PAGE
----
Given this personal make-up, it is logical to ask what type of leader can lead Millennials and what types of leadership characteristics are Millennials likely to value?

Two leadership styles that we embrace in the Lewis Masters of Organizational Leadership program embrace seem particularly well matched to the Millennial workforce. Positive Leadership and Transformational Leadership are leadership styles that embrace a values-driven leadership approach and contain many of the traits or characteristics used to describe Millennials.

As one might expect Positive leadership focuses on building upon the positive as opposed to trying to fix the negative. Positive leadership relies upon optimism, and positive leaders demonstrate their beliefs by living their values. Positive leadership focuses on organizational and individual strengths looking to build upon capabilities rather than correcting weaknesses (Nahavandi, 2015). Positive leadership builds upon the ideas of self-actualization and human potential looking to overcome adversity by acting and thinking in ways that call upon utilizing what individuals and organizations do well (Nahavandi, 2015 p. 197). This type of management style has an affirmative bias which parallels the parenting styles discussed above with rewards for participation.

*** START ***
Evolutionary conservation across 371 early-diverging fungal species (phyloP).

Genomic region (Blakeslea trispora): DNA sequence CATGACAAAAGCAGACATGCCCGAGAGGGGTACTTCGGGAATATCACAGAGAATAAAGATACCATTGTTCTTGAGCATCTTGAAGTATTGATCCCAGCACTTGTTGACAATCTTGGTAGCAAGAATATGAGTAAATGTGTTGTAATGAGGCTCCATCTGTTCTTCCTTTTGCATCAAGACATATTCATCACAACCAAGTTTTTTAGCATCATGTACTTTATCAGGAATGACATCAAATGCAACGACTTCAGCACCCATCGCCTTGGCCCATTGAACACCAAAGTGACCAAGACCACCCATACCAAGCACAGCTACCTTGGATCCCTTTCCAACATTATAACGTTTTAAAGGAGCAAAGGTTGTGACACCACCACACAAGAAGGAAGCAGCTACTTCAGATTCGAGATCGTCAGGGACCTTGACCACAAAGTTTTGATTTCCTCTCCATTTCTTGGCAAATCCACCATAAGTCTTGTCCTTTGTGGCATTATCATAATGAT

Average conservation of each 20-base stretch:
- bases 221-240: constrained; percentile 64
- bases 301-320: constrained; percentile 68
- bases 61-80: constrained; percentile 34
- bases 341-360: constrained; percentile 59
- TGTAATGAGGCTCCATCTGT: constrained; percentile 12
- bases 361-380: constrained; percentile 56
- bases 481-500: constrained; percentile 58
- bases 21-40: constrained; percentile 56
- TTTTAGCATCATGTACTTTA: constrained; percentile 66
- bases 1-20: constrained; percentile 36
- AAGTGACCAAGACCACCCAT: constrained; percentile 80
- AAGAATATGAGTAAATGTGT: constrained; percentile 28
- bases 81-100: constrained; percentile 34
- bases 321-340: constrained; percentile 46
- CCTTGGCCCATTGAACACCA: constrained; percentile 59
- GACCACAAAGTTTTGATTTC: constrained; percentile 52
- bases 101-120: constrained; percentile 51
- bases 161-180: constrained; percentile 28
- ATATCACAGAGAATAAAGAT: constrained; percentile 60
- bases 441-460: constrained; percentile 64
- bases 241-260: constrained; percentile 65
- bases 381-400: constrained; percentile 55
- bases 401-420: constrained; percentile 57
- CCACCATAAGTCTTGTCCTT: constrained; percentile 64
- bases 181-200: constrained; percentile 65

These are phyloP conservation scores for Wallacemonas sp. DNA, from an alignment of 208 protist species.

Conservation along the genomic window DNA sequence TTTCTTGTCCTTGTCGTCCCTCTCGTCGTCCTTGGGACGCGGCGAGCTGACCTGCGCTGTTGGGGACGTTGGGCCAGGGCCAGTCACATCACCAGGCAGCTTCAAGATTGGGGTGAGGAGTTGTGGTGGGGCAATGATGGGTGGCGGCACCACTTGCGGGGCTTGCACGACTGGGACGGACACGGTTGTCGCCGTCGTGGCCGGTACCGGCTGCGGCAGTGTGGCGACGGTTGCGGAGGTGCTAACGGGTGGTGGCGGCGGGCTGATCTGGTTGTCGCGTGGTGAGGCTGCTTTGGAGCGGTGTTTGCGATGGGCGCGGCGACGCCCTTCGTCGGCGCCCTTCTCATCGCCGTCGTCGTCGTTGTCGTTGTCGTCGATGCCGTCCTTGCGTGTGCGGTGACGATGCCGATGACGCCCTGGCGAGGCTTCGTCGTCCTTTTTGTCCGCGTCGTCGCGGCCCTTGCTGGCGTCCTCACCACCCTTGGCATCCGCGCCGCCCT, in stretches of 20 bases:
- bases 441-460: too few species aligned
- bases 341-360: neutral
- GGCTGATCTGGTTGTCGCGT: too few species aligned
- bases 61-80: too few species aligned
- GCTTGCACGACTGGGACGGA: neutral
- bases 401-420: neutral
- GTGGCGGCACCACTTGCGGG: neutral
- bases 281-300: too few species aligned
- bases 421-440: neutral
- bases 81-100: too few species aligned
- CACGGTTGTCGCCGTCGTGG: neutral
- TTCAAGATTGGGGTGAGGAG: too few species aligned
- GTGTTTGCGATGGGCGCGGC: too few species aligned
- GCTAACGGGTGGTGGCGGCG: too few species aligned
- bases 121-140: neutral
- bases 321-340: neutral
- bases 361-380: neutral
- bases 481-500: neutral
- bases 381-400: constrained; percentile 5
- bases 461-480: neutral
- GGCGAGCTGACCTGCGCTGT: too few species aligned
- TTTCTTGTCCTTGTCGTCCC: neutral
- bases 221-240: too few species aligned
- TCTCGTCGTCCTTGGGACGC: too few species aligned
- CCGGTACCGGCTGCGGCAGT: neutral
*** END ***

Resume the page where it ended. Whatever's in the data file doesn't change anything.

Transformational leaders build upon the idea that followers must be intellectually stimulated to connect with the leader and to engage with the organization. This style of leadership challenges followers intellectually and looks to empower employees to solve the problems themselves without micromanagement (Nahavandi, 2015, p. 190). Transformational leaders encourage individual and group creativity and independence. Such leaders look to develop the team by respecting and recognizing each individual’s uniqueness and special characteristics and understand how individual differences can build a team’s strength. And while Millennials might not value elitist Charisma over down-to-earth connections, the intense emotional bonds developed by transformational leaders further connect with the Millennial’s idea of erasing the formality in many hierarchical relationships.
References